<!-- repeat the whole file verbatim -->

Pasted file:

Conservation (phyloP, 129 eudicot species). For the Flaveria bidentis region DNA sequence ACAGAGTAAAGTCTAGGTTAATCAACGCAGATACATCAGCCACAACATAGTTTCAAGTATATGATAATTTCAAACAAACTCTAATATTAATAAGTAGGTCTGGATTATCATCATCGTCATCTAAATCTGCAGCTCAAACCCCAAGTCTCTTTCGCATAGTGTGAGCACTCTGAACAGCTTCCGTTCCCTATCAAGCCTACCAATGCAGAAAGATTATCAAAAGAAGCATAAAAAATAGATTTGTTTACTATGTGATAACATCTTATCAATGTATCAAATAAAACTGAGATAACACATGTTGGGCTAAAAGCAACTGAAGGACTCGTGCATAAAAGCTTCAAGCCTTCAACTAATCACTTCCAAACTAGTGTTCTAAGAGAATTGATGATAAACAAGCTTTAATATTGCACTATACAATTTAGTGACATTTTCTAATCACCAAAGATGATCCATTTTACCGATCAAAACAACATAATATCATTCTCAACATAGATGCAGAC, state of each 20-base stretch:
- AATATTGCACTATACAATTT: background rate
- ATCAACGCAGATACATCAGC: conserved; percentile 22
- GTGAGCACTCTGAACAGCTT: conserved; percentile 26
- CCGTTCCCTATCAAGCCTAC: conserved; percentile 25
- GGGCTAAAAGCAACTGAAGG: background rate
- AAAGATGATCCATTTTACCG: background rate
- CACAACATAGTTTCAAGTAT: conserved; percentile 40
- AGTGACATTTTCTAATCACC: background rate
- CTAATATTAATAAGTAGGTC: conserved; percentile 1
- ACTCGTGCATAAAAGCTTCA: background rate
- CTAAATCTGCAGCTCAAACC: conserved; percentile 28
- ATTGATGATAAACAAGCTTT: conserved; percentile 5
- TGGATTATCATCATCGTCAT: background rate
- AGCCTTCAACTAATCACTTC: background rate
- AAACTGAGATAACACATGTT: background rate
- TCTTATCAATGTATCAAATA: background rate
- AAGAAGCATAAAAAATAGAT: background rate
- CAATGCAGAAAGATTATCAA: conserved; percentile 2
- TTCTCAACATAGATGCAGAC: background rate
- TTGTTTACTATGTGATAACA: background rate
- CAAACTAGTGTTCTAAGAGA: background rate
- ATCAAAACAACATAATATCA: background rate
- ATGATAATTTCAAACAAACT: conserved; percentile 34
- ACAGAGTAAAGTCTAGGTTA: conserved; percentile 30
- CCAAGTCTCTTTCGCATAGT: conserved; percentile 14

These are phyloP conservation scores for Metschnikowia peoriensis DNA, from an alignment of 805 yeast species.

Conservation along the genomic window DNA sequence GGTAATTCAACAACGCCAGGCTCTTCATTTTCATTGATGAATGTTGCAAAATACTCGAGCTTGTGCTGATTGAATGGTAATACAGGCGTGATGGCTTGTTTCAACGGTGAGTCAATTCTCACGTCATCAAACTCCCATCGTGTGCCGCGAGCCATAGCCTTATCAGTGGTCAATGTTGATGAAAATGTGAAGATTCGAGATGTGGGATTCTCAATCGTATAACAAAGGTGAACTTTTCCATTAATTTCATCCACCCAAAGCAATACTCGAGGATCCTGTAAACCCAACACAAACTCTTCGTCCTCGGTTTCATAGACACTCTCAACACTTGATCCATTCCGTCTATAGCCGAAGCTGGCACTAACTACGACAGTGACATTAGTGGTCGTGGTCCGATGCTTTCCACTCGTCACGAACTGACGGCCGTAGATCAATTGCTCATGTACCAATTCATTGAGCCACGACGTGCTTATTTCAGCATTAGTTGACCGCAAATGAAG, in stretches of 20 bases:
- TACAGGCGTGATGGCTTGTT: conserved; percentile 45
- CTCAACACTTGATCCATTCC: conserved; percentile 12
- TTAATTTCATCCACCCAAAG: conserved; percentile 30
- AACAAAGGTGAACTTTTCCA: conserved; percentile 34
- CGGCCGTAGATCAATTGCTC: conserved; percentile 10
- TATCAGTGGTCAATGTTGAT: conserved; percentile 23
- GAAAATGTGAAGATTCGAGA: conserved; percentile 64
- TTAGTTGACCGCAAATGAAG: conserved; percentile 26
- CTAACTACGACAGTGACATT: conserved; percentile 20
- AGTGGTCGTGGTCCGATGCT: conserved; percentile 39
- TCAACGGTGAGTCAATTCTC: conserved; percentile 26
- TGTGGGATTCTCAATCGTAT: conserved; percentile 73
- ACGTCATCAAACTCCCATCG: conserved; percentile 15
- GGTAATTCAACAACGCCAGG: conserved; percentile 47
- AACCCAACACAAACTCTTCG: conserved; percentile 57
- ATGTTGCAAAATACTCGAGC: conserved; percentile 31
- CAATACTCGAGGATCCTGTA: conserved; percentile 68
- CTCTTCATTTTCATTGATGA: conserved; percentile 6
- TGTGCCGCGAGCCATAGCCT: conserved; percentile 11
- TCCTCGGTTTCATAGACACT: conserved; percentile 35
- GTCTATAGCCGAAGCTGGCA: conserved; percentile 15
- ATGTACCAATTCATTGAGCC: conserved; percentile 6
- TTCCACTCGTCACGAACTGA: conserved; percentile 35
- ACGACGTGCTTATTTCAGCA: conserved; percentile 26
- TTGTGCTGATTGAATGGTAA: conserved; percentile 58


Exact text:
Conservation (phyloP, 129 eudicot species). For the Flaveria bidentis region DNA sequence ACAGAGTAAAGTCTAGGTTAATCAACGCAGATACATCAGCCACAACATAGTTTCAAGTATATGATAATTTCAAACAAACTCTAATATTAATAAGTAGGTCTGGATTATCATCATCGTCATCTAAATCTGCAGCTCAAACCCCAAGTCTCTTTCGCATAGTGTGAGCACTCTGAACAGCTTCCGTTCCCTATCAAGCCTACCAATGCAGAAAGATTATCAAAAGAAGCATAAAAAATAGATTTGTTTACTATGTGATAACATCTTATCAATGTATCAAATAAAACTGAGATAACACATGTTGGGCTAAAAGCAACTGAAGGACTCGTGCATAAAAGCTTCAAGCCTTCAACTAATCACTTCCAAACTAGTGTTCTAAGAGAATTGATGATAAACAAGCTTTAATATTGCACTATACAATTTAGTGACATTTTCTAATCACCAAAGATGATCCATTTTACCGATCAAAACAACATAATATCATTCTCAACATAGATGCAGAC, state of each 20-base stretch:
- AATATTGCACTATACAATTT: background rate
- ATCAACGCAGATACATCAGC: conserved; percentile 22
- GTGAGCACTCTGAACAGCTT: conserved; percentile 26
- CCGTTCCCTATCAAGCCTAC: conserved; percentile 25
- GGGCTAAAAGCAACTGAAGG: background rate
- AAAGATGATCCATTTTACCG: background rate
- CACAACATAGTTTCAAGTAT: conserved; percentile 40
- AGTGACATTTTCTAATCACC: background rate
- CTAATATTAATAAGTAGGTC: conserved; percentile 1
- ACTCGTGCATAAAAGCTTCA: background rate
- CTAAATCTGCAGCTCAAACC: conserved; percentile 28
- ATTGATGATAAACAAGCTTT: conserved; percentile 5
- TGGATTATCATCATCGTCAT: background rate
- AGCCTTCAACTAATCACTTC: background rate
- AAACTGAGATAACACATGTT: background rate
- TCTTATCAATGTATCAAATA: background rate
- AAGAAGCATAAAAAATAGAT: background rate
- CAATGCAGAAAGATTATCAA: conserved; percentile 2
- TTCTCAACATAGATGCAGAC: background rate
- TTGTTTACTATGTGATAACA: background rate
- CAAACTAGTGTTCTAAGAGA: background rate
- ATCAAAACAACATAATATCA: background rate
- ATGATAATTTCAAACAAACT: conserved; percentile 34
- ACAGAGTAAAGTCTAGGTTA: conserved; percentile 30
- CCAAGTCTCTTTCGCATAGT: conserved; percentile 14

These are phyloP conservation scores for Metschnikowia peoriensis DNA, from an alignment of 805 yeast species.

Conservation along the genomic window DNA sequence GGTAATTCAACAACGCCAGGCTCTTCATTTTCATTGATGAATGTTGCAAAATACTCGAGCTTGTGCTGATTGAATGGTAATACAGGCGTGATGGCTTGTTTCAACGGTGAGTCAATTCTCACGTCATCAAACTCCCATCGTGTGCCGCGAGCCATAGCCTTATCAGTGGTCAATGTTGATGAAAATGTGAAGATTCGAGATGTGGGATTCTCAATCGTATAACAAAGGTGAACTTTTCCATTAATTTCATCCACCCAAAGCAATACTCGAGGATCCTGTAAACCCAACACAAACTCTTCGTCCTCGGTTTCATAGACACTCTCAACACTTGATCCATTCCGTCTATAGCCGAAGCTGGCACTAACTACGACAGTGACATTAGTGGTCGTGGTCCGATGCTTTCCACTCGTCACGAACTGACGGCCGTAGATCAATTGCTCATGTACCAATTCATTGAGCCACGACGTGCTTATTTCAGCATTAGTTGACCGCAAATGAAG, in stretches of 20 bases:
- TACAGGCGTGATGGCTTGTT: conserved; percentile 45
- CTCAACACTTGATCCATTCC: conserved; percentile 12
- TTAATTTCATCCACCCAAAG: conserved; percentile 30
- AACAAAGGTGAACTTTTCCA: conserved; percentile 34
- CGGCCGTAGATCAATTGCTC: conserved; percentile 10
- TATCAGTGGTCAATGTTGAT: conserved; percentile 23
- GAAAATGTGAAGATTCGAGA: conserved; percentile 64
- TTAGTTGACCGCAAATGAAG: conserved; percentile 26
- CTAACTACGACAGTGACATT: conserved; percentile 20
- AGTGGTCGTGGTCCGATGCT: conserved; percentile 39
- TCAACGGTGAGTCAATTCTC: conserved; percentile 26
- TGTGGGATTCTCAATCGTAT: conserved; percentile 73
- ACGTCATCAAACTCCCATCG: conserved; percentile 15
- GGTAATTCAACAACGCCAGG: conserved; percentile 47
- AACCCAACACAAACTCTTCG: conserved; percentile 57
- ATGTTGCAAAATACTCGAGC: conserved; percentile 31
- CAATACTCGAGGATCCTGTA: conserved; percentile 68
- CTCTTCATTTTCATTGATGA: conserved; percentile 6
- TGTGCCGCGAGCCATAGCCT: conserved; percentile 11
- TCCTCGGTTTCATAGACACT: conserved; percentile 35
- GTCTATAGCCGAAGCTGGCA: conserved; percentile 15
- ATGTACCAATTCATTGAGCC: conserved; percentile 6
- TTCCACTCGTCACGAACTGA: conserved; percentile 35
- ACGACGTGCTTATTTCAGCA: conserved; percentile 26
- TTGTGCTGATTGAATGGTAA: conserved; percentile 58